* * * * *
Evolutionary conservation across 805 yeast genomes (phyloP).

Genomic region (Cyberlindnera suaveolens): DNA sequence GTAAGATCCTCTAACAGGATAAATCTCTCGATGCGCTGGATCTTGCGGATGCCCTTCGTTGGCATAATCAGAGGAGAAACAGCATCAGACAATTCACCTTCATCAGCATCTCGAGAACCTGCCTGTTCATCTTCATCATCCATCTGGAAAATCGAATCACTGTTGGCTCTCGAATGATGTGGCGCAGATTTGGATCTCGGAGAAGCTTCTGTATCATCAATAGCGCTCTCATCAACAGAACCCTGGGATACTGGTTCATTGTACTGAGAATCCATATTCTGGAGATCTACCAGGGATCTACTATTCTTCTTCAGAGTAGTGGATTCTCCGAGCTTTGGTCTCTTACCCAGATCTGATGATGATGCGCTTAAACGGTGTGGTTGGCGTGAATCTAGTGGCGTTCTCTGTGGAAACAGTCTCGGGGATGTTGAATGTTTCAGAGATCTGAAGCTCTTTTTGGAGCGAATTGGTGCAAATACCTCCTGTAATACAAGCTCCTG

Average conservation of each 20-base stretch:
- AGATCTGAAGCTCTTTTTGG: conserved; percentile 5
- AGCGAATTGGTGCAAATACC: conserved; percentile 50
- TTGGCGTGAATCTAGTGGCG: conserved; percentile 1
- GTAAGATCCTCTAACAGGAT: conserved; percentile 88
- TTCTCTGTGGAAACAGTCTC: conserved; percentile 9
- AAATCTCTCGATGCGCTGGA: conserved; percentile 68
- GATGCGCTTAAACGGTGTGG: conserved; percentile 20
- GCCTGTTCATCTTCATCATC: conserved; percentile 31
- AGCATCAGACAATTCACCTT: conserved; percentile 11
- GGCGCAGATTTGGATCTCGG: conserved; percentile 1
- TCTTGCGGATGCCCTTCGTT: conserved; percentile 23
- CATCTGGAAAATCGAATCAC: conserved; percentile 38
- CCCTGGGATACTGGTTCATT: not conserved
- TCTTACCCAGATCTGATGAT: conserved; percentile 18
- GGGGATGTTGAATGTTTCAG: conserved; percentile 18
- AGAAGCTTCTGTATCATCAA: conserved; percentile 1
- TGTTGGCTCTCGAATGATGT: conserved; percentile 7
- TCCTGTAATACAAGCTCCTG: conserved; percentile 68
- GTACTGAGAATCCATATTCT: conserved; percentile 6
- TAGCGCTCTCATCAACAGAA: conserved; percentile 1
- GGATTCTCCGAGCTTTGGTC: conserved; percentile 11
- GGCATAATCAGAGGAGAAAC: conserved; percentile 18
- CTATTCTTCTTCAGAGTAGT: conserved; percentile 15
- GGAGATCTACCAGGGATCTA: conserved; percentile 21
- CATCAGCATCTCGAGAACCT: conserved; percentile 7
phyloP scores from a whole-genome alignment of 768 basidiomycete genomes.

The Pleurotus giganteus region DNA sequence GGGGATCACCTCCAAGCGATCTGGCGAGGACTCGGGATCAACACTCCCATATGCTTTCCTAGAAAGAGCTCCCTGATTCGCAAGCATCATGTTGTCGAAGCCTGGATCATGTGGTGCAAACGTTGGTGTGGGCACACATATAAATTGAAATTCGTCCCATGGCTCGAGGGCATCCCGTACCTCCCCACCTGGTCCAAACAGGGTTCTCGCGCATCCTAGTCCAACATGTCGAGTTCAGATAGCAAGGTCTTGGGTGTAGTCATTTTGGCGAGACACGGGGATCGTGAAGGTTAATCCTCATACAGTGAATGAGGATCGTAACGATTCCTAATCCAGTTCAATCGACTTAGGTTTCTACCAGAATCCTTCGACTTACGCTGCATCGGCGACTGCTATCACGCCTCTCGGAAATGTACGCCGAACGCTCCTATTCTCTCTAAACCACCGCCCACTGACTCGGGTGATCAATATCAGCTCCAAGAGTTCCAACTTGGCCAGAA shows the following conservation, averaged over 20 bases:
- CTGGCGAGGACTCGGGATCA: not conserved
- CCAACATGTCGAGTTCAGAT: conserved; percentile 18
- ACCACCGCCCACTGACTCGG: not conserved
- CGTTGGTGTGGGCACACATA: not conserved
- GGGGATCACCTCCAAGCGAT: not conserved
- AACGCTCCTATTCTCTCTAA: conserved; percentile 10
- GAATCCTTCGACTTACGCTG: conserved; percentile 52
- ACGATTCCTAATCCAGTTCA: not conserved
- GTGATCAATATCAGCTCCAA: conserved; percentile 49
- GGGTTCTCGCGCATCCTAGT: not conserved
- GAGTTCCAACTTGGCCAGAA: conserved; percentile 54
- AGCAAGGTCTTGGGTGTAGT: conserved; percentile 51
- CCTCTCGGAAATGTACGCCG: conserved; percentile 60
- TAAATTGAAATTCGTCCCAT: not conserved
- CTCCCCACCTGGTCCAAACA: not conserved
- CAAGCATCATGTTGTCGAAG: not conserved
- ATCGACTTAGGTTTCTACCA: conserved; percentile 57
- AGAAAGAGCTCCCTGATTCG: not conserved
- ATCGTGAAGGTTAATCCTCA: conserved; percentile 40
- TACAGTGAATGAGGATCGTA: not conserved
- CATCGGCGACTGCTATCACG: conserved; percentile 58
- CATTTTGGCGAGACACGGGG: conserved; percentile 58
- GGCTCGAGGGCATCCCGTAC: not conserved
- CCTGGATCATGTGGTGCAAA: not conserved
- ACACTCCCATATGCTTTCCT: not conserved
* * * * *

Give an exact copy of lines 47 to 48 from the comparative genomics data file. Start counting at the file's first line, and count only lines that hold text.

- ATCGACTTAGGTTTCTACCA: conserved; percentile 57
- AGAAAGAGCTCCCTGATTCG: not conserved